Man in suit in handcuffsThis is the next post in a series of articles discussing defending against embezzlement charges in Austin, Texas. My previous post focused on the differences between theft and embezzlement charges. Under Texas law, embezzlement is a form of theft in which the accused violated a position of trust in allegedly committing the crime. Examples may include employees misappropriating funds from their employer or investment advisors scamming their clients out of money for their own benefit. Embezzlement is a serious offense with potentially significant criminal penalties. Those facing such charges are encouraged to contact an attorney with criminal defense experience to assist them through the process. Doing so can help preserve your legal rights. If you need assistance, contact my office to speak with a lawyer.

Under Texas law, the punishment for embezzlement depends largely upon the value of the goods misappropriated from the owner. If the stolen property or cash is less than $2,500, the activity will be treated as a misdemeanor. Depending upon the precise value of the stolen goods, a misdemeanor conviction is punishable by up to 1 year in jail and/or up to a $4,000 fine. Embezzling between $2,500 and $30,000 will be considered a “state jail felony,” resulting in incarceration of up to 2 years. Amounts between $30,000 and $150,000 will be charged as a third degree felony, resulting in 2-10 years of potential jail time. Embezzlement of amounts ranging from $150,000-$300,000 will be considered a second degree felony, with jail time of between 2-20 years. Amounts in excess of $300,000 will be charged as a first degree felony, with potential incarceration of anywhere between 5-99 years.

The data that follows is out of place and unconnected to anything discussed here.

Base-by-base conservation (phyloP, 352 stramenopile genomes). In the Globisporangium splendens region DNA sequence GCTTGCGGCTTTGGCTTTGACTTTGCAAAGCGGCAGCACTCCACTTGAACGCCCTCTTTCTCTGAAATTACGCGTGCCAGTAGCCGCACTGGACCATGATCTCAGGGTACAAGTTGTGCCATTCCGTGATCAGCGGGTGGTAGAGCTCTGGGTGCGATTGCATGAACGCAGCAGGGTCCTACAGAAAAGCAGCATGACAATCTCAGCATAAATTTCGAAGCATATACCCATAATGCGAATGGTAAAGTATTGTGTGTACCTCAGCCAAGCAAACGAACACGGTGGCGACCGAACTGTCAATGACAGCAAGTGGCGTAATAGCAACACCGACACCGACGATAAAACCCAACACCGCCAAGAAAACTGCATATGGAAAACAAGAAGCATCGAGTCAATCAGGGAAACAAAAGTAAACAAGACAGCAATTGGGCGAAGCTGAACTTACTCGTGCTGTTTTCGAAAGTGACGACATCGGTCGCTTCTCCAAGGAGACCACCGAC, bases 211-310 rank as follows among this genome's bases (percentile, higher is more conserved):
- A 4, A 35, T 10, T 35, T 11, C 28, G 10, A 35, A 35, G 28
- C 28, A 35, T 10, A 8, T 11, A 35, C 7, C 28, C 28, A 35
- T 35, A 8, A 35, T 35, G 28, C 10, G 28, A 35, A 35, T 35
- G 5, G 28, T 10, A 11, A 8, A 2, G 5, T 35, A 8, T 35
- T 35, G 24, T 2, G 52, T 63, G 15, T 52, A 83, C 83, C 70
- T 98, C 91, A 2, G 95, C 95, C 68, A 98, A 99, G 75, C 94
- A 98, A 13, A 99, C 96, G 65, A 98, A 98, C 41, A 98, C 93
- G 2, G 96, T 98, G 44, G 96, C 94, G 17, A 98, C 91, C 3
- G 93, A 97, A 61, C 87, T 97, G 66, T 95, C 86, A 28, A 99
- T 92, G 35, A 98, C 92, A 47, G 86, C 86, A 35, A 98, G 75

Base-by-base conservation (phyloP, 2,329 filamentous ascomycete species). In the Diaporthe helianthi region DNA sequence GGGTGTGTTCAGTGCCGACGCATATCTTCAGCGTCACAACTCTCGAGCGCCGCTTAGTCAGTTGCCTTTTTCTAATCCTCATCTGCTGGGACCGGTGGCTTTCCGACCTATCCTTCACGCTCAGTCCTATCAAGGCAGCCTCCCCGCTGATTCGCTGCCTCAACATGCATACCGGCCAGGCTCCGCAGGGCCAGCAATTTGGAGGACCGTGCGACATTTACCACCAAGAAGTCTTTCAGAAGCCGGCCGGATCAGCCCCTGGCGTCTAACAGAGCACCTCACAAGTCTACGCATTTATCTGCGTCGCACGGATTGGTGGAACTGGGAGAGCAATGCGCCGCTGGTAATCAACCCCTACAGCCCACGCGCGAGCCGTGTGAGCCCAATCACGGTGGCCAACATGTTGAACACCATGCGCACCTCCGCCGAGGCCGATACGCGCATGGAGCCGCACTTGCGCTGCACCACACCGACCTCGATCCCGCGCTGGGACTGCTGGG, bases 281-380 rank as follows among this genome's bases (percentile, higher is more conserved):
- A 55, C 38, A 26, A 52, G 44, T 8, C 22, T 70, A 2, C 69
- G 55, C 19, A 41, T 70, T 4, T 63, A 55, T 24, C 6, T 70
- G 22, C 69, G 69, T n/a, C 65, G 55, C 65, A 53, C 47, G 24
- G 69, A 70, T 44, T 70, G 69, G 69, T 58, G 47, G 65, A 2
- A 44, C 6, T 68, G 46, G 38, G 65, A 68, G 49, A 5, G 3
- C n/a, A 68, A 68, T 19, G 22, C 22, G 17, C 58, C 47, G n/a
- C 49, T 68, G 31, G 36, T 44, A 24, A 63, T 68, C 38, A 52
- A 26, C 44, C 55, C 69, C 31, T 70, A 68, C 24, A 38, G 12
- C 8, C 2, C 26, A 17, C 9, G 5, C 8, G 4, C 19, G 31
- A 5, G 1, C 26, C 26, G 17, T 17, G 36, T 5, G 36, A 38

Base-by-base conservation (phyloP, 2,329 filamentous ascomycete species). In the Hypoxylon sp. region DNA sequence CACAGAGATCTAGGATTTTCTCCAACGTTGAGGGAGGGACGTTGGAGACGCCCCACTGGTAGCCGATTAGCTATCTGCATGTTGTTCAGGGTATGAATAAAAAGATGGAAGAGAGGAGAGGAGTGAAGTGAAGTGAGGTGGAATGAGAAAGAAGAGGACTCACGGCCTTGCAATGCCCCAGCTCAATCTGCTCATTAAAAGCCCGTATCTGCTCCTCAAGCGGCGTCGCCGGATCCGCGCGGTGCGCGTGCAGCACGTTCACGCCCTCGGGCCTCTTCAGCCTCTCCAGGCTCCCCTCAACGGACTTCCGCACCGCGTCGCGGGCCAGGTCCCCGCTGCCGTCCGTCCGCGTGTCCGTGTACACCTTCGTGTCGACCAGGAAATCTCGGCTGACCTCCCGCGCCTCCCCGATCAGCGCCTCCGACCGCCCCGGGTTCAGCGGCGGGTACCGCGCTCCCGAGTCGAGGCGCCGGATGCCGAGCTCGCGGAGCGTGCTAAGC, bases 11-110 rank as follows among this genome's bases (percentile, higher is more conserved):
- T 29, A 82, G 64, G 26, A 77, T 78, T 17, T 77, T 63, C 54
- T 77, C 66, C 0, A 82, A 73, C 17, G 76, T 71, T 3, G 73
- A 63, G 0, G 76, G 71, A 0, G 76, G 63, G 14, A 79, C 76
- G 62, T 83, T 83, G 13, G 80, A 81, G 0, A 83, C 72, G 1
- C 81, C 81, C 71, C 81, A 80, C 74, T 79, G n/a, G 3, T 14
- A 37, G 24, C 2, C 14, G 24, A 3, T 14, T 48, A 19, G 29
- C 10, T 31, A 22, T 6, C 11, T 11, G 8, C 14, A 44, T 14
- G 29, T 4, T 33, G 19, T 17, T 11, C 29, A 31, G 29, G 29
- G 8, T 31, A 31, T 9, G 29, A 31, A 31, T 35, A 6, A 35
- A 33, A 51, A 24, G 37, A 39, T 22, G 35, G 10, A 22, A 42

Elevated penalties will apply regardless of the value of the property in circumstances considered to be an extreme violation of trust. These include situations in which the suspect was a public servant, government contractor, or Medicare provider who used their position as such to embezzle from a victim. Further, if the victim is elderly or a non-profit organization, penalties will also likely be enhanced. Embezzlement cases often include elements of fraud, which can lead to additional state or federal charges. Furthermore, if convicted, one will not only face incarceration or financial penalties, but also a permanent criminal record, the loss of professional licenses, and the inability to pass a background check.

Given the seriousness of the consequences of a conviction, it is imperative to vigorously defend oneself against embezzlement charges. I have experience representing clients who have been charged with this serious crime. I am certified as a specialist in criminal defense by the Texas Board of Specialization and ready to assist you. Contact my Austin office to speak with an attorney. In addition to Austin, our firm also serves the cities of Rollingwood, Round Rock, Elgin, Jonestown, Manor, Bee Cave, Lago Vista, Sunset Valley, Lakeway, Creedmoor, Georgetown, Cedar Park, Leander, and San Marcos, Texas.

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